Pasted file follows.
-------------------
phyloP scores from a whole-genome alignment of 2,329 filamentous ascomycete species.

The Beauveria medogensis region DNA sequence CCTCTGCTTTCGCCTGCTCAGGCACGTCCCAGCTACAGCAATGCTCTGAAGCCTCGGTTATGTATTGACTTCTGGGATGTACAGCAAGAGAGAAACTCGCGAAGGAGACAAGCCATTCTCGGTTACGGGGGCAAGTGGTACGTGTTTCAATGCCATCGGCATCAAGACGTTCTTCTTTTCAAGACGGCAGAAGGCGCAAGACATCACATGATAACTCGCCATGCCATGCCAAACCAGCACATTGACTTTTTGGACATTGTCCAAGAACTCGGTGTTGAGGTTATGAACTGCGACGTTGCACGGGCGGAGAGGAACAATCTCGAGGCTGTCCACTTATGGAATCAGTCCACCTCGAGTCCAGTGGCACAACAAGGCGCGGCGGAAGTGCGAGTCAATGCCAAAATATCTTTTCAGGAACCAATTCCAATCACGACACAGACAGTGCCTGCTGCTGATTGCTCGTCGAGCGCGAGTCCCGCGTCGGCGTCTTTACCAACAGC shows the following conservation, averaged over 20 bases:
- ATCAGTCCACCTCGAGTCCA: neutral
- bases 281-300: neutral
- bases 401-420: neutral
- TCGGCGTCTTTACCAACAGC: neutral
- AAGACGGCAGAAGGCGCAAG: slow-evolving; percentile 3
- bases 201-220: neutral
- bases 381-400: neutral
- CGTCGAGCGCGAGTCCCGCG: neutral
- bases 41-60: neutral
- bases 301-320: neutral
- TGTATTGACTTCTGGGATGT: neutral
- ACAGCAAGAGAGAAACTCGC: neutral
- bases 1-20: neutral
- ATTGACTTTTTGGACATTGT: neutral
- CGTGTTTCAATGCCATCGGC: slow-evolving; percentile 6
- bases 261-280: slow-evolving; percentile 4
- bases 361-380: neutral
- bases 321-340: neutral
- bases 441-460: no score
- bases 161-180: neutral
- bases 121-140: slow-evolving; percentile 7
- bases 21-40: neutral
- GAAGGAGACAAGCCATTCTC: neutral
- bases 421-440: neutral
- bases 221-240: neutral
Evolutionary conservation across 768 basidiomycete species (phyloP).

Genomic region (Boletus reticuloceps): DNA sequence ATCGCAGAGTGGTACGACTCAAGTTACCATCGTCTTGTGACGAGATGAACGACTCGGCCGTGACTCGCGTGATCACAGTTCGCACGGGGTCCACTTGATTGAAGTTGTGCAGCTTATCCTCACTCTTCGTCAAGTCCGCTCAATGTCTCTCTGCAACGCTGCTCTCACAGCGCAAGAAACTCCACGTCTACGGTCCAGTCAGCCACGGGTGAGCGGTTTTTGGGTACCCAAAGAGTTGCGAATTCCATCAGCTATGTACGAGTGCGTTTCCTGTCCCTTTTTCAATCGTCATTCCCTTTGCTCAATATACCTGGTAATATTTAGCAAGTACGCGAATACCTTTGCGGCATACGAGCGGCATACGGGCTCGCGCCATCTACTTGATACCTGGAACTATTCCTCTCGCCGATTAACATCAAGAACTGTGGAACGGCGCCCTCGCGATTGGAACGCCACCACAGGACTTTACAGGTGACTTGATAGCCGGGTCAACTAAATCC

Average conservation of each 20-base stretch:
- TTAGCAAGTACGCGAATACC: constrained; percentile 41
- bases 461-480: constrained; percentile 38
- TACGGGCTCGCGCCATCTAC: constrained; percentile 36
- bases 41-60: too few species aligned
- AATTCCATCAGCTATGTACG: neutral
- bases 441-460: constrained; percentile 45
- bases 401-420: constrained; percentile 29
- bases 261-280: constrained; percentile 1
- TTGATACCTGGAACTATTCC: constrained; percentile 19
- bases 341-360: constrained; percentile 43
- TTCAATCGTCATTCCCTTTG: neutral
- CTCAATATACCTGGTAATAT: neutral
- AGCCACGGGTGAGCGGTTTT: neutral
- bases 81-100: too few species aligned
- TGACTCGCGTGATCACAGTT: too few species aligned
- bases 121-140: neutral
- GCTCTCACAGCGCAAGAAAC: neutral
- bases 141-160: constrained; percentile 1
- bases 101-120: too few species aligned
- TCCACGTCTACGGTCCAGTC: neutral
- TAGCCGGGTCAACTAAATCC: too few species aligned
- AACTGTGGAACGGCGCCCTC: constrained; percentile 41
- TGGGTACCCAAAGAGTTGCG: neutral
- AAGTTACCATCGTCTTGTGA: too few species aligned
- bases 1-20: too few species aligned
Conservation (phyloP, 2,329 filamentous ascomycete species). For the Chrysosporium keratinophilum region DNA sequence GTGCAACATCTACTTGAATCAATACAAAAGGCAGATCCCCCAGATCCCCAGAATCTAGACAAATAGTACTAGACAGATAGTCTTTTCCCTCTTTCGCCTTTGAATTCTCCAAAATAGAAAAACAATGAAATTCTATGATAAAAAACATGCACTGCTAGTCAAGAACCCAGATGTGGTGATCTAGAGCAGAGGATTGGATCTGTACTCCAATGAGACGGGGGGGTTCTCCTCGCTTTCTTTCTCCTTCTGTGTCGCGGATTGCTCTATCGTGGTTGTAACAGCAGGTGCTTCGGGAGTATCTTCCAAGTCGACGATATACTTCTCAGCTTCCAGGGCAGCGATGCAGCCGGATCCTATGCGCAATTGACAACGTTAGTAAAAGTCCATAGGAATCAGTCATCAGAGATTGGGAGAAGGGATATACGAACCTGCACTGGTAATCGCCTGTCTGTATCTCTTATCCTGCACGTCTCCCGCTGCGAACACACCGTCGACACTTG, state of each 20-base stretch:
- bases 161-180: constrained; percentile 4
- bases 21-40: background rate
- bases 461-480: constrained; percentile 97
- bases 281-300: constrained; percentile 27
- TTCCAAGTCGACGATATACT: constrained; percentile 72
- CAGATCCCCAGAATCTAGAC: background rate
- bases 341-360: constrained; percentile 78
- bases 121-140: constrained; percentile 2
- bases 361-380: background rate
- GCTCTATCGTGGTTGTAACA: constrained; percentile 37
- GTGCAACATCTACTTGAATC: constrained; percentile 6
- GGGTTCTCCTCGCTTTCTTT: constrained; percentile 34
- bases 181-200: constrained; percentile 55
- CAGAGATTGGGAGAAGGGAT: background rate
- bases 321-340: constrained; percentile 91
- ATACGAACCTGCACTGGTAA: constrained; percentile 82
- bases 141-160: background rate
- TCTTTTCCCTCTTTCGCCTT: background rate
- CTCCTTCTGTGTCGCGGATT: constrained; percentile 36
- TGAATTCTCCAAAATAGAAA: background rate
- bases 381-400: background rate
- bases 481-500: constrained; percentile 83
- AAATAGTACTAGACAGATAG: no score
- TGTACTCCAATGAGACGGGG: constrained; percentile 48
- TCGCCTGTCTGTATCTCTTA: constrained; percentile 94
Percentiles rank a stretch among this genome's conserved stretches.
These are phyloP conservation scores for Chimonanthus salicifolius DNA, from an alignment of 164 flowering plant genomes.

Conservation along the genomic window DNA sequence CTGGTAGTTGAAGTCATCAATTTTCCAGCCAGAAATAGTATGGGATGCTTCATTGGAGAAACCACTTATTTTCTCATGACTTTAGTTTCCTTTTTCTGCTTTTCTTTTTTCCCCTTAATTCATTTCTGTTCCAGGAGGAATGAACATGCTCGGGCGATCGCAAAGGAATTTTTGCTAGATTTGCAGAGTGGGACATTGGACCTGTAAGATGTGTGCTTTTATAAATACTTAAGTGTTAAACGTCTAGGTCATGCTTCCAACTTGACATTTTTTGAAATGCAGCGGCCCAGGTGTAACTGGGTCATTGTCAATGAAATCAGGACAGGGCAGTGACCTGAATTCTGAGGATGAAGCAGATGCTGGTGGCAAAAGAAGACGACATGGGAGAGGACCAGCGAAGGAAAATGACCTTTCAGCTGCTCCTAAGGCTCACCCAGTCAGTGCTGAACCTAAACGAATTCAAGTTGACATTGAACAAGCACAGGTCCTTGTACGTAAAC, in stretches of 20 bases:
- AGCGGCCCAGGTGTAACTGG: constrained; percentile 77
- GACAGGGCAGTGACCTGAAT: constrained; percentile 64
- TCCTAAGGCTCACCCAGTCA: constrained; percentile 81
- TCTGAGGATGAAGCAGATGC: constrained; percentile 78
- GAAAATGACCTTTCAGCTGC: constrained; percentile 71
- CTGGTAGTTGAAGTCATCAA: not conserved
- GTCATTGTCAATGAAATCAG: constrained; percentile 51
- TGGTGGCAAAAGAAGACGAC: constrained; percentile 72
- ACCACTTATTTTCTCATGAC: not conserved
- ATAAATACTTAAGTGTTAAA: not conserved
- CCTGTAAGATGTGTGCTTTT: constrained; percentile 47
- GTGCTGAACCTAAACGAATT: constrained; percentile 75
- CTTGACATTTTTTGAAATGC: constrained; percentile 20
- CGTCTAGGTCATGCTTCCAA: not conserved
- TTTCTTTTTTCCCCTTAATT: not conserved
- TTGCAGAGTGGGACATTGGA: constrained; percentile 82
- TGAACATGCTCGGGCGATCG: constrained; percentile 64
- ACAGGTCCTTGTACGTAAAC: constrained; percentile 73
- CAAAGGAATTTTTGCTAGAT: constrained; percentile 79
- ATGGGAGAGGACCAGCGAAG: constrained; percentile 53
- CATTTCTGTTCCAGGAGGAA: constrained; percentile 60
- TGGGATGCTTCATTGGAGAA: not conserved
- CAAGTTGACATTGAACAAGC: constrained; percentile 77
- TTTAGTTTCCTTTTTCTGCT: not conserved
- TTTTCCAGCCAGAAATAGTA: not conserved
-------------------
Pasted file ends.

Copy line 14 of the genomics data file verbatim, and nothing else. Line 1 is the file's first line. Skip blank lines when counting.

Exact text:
- ACAGCAAGAGAGAAACTCGC: neutral